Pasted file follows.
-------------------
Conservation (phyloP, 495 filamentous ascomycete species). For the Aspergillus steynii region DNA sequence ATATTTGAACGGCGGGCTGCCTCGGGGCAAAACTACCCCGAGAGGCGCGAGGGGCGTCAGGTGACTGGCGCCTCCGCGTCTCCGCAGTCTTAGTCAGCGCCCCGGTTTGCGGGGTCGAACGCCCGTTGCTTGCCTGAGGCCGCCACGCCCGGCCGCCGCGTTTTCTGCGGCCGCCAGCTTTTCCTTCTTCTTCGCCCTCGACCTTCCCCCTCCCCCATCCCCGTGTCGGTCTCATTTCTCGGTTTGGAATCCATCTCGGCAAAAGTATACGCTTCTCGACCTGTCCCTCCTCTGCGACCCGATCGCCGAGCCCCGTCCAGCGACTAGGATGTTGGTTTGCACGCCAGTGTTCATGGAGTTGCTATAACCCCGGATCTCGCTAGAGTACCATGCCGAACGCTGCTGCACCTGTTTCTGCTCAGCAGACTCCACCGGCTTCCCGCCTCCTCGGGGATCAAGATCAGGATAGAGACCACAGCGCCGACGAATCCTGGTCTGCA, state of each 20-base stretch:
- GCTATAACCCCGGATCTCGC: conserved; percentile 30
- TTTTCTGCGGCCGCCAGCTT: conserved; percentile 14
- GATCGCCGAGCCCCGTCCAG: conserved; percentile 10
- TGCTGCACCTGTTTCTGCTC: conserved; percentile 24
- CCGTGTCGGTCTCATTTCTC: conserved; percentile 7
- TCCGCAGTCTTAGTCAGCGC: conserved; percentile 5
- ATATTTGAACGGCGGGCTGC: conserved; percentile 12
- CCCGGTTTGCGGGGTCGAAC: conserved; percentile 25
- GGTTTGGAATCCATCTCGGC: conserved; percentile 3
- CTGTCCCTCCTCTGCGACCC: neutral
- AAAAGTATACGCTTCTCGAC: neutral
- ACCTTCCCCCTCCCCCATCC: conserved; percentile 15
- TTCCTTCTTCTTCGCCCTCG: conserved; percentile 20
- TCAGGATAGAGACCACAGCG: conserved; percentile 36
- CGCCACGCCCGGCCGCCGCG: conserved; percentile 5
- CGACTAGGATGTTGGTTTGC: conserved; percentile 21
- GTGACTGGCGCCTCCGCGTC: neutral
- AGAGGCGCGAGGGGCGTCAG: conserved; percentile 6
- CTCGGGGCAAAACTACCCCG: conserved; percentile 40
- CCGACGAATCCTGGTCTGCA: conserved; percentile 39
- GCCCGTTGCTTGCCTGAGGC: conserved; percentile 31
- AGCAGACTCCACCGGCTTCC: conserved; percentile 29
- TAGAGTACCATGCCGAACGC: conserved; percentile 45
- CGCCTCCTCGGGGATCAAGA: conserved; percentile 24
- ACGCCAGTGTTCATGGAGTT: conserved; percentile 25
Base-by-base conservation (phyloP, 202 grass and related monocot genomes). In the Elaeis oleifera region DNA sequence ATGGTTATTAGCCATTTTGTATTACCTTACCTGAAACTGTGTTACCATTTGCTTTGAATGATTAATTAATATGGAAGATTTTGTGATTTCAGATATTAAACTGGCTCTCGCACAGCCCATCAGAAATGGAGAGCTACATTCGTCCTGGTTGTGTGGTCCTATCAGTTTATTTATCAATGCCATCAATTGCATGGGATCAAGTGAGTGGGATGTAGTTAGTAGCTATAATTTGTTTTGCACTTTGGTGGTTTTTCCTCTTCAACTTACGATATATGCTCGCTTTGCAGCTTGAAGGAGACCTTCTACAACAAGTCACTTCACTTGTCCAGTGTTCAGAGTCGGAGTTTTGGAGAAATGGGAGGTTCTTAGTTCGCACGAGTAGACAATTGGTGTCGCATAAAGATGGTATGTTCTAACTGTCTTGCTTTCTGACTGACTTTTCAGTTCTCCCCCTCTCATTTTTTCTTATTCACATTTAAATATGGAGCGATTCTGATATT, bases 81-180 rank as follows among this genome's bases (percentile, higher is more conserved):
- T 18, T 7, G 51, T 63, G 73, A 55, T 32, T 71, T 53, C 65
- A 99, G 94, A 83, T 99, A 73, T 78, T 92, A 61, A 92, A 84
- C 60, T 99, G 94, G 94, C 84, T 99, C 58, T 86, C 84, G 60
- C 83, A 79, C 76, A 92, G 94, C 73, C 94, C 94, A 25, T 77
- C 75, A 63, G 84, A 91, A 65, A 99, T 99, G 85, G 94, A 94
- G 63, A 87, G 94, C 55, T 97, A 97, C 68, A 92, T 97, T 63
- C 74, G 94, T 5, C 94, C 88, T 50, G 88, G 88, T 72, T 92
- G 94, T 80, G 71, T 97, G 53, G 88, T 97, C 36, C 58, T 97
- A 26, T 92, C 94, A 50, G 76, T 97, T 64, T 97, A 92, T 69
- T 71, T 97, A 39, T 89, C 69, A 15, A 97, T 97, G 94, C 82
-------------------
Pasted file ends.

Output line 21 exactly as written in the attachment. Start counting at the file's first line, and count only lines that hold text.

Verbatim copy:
- CCGACGAATCCTGGTCTGCA: conserved; percentile 39